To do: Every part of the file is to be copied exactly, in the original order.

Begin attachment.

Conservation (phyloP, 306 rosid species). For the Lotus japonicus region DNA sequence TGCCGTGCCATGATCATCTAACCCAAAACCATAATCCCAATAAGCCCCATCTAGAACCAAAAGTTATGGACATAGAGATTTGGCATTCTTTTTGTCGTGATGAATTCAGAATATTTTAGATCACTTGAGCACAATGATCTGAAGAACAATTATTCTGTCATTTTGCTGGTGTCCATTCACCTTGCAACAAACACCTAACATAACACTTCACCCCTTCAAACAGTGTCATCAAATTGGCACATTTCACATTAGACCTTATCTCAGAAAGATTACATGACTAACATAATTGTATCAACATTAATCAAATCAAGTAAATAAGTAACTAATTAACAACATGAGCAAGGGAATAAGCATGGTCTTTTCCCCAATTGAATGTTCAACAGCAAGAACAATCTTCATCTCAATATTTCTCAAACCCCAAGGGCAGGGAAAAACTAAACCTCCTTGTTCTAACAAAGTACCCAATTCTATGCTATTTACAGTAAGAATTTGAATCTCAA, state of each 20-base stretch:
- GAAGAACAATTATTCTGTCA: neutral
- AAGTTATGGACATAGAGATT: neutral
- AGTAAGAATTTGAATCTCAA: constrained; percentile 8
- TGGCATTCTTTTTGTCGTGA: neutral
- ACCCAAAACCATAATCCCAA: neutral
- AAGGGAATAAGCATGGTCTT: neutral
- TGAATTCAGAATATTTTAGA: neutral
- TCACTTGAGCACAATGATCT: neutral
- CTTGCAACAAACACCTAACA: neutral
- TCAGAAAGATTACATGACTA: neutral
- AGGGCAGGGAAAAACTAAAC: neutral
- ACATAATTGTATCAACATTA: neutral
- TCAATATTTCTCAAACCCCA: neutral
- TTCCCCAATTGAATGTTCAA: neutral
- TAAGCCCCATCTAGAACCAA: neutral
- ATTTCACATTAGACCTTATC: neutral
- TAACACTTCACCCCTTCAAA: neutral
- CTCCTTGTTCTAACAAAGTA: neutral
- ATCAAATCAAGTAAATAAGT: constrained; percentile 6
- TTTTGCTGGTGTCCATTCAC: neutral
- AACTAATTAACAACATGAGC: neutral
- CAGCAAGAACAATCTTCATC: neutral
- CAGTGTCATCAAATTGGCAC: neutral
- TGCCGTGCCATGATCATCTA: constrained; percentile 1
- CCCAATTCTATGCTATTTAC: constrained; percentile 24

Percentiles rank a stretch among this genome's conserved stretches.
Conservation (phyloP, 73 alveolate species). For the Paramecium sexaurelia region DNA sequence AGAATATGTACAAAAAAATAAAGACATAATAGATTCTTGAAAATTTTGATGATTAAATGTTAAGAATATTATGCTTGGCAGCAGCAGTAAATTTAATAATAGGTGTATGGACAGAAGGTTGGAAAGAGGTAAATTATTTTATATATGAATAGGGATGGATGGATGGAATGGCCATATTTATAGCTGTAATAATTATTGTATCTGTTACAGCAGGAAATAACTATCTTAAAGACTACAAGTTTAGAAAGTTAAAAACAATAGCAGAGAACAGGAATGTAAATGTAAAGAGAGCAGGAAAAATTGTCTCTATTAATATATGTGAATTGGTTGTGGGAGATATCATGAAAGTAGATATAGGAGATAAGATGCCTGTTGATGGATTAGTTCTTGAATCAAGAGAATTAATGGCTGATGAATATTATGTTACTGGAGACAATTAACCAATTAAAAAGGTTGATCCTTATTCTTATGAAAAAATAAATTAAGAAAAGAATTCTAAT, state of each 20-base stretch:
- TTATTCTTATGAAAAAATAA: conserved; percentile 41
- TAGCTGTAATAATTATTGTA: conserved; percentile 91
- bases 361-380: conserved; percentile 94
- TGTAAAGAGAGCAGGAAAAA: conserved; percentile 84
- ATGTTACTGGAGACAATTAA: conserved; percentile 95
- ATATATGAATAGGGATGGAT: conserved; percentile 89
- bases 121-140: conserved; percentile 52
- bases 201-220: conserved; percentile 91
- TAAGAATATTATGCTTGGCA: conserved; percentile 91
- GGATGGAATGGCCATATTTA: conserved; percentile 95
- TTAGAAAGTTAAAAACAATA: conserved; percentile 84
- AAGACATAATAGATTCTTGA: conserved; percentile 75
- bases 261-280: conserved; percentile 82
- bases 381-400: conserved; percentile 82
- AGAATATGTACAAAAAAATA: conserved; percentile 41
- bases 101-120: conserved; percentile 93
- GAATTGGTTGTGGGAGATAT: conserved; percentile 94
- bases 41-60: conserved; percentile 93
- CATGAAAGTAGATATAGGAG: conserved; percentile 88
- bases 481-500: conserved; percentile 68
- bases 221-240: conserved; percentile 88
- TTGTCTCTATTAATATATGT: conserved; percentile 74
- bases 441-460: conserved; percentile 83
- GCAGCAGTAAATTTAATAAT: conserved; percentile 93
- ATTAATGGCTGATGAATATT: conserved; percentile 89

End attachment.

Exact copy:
Conservation (phyloP, 306 rosid species). For the Lotus japonicus region DNA sequence TGCCGTGCCATGATCATCTAACCCAAAACCATAATCCCAATAAGCCCCATCTAGAACCAAAAGTTATGGACATAGAGATTTGGCATTCTTTTTGTCGTGATGAATTCAGAATATTTTAGATCACTTGAGCACAATGATCTGAAGAACAATTATTCTGTCATTTTGCTGGTGTCCATTCACCTTGCAACAAACACCTAACATAACACTTCACCCCTTCAAACAGTGTCATCAAATTGGCACATTTCACATTAGACCTTATCTCAGAAAGATTACATGACTAACATAATTGTATCAACATTAATCAAATCAAGTAAATAAGTAACTAATTAACAACATGAGCAAGGGAATAAGCATGGTCTTTTCCCCAATTGAATGTTCAACAGCAAGAACAATCTTCATCTCAATATTTCTCAAACCCCAAGGGCAGGGAAAAACTAAACCTCCTTGTTCTAACAAAGTACCCAATTCTATGCTATTTACAGTAAGAATTTGAATCTCAA, state of each 20-base stretch:
- GAAGAACAATTATTCTGTCA: neutral
- AAGTTATGGACATAGAGATT: neutral
- AGTAAGAATTTGAATCTCAA: constrained; percentile 8
- TGGCATTCTTTTTGTCGTGA: neutral
- ACCCAAAACCATAATCCCAA: neutral
- AAGGGAATAAGCATGGTCTT: neutral
- TGAATTCAGAATATTTTAGA: neutral
- TCACTTGAGCACAATGATCT: neutral
- CTTGCAACAAACACCTAACA: neutral
- TCAGAAAGATTACATGACTA: neutral
- AGGGCAGGGAAAAACTAAAC: neutral
- ACATAATTGTATCAACATTA: neutral
- TCAATATTTCTCAAACCCCA: neutral
- TTCCCCAATTGAATGTTCAA: neutral
- TAAGCCCCATCTAGAACCAA: neutral
- ATTTCACATTAGACCTTATC: neutral
- TAACACTTCACCCCTTCAAA: neutral
- CTCCTTGTTCTAACAAAGTA: neutral
- ATCAAATCAAGTAAATAAGT: constrained; percentile 6
- TTTTGCTGGTGTCCATTCAC: neutral
- AACTAATTAACAACATGAGC: neutral
- CAGCAAGAACAATCTTCATC: neutral
- CAGTGTCATCAAATTGGCAC: neutral
- TGCCGTGCCATGATCATCTA: constrained; percentile 1
- CCCAATTCTATGCTATTTAC: constrained; percentile 24

Percentiles rank a stretch among this genome's conserved stretches.
Conservation (phyloP, 73 alveolate species). For the Paramecium sexaurelia region DNA sequence AGAATATGTACAAAAAAATAAAGACATAATAGATTCTTGAAAATTTTGATGATTAAATGTTAAGAATATTATGCTTGGCAGCAGCAGTAAATTTAATAATAGGTGTATGGACAGAAGGTTGGAAAGAGGTAAATTATTTTATATATGAATAGGGATGGATGGATGGAATGGCCATATTTATAGCTGTAATAATTATTGTATCTGTTACAGCAGGAAATAACTATCTTAAAGACTACAAGTTTAGAAAGTTAAAAACAATAGCAGAGAACAGGAATGTAAATGTAAAGAGAGCAGGAAAAATTGTCTCTATTAATATATGTGAATTGGTTGTGGGAGATATCATGAAAGTAGATATAGGAGATAAGATGCCTGTTGATGGATTAGTTCTTGAATCAAGAGAATTAATGGCTGATGAATATTATGTTACTGGAGACAATTAACCAATTAAAAAGGTTGATCCTTATTCTTATGAAAAAATAAATTAAGAAAAGAATTCTAAT, state of each 20-base stretch:
- TTATTCTTATGAAAAAATAA: conserved; percentile 41
- TAGCTGTAATAATTATTGTA: conserved; percentile 91
- bases 361-380: conserved; percentile 94
- TGTAAAGAGAGCAGGAAAAA: conserved; percentile 84
- ATGTTACTGGAGACAATTAA: conserved; percentile 95
- ATATATGAATAGGGATGGAT: conserved; percentile 89
- bases 121-140: conserved; percentile 52
- bases 201-220: conserved; percentile 91
- TAAGAATATTATGCTTGGCA: conserved; percentile 91
- GGATGGAATGGCCATATTTA: conserved; percentile 95
- TTAGAAAGTTAAAAACAATA: conserved; percentile 84
- AAGACATAATAGATTCTTGA: conserved; percentile 75
- bases 261-280: conserved; percentile 82
- bases 381-400: conserved; percentile 82
- AGAATATGTACAAAAAAATA: conserved; percentile 41
- bases 101-120: conserved; percentile 93
- GAATTGGTTGTGGGAGATAT: conserved; percentile 94
- bases 41-60: conserved; percentile 93
- CATGAAAGTAGATATAGGAG: conserved; percentile 88
- bases 481-500: conserved; percentile 68
- bases 221-240: conserved; percentile 88
- TTGTCTCTATTAATATATGT: conserved; percentile 74
- bases 441-460: conserved; percentile 83
- GCAGCAGTAAATTTAATAAT: conserved; percentile 93
- ATTAATGGCTGATGAATATT: conserved; percentile 89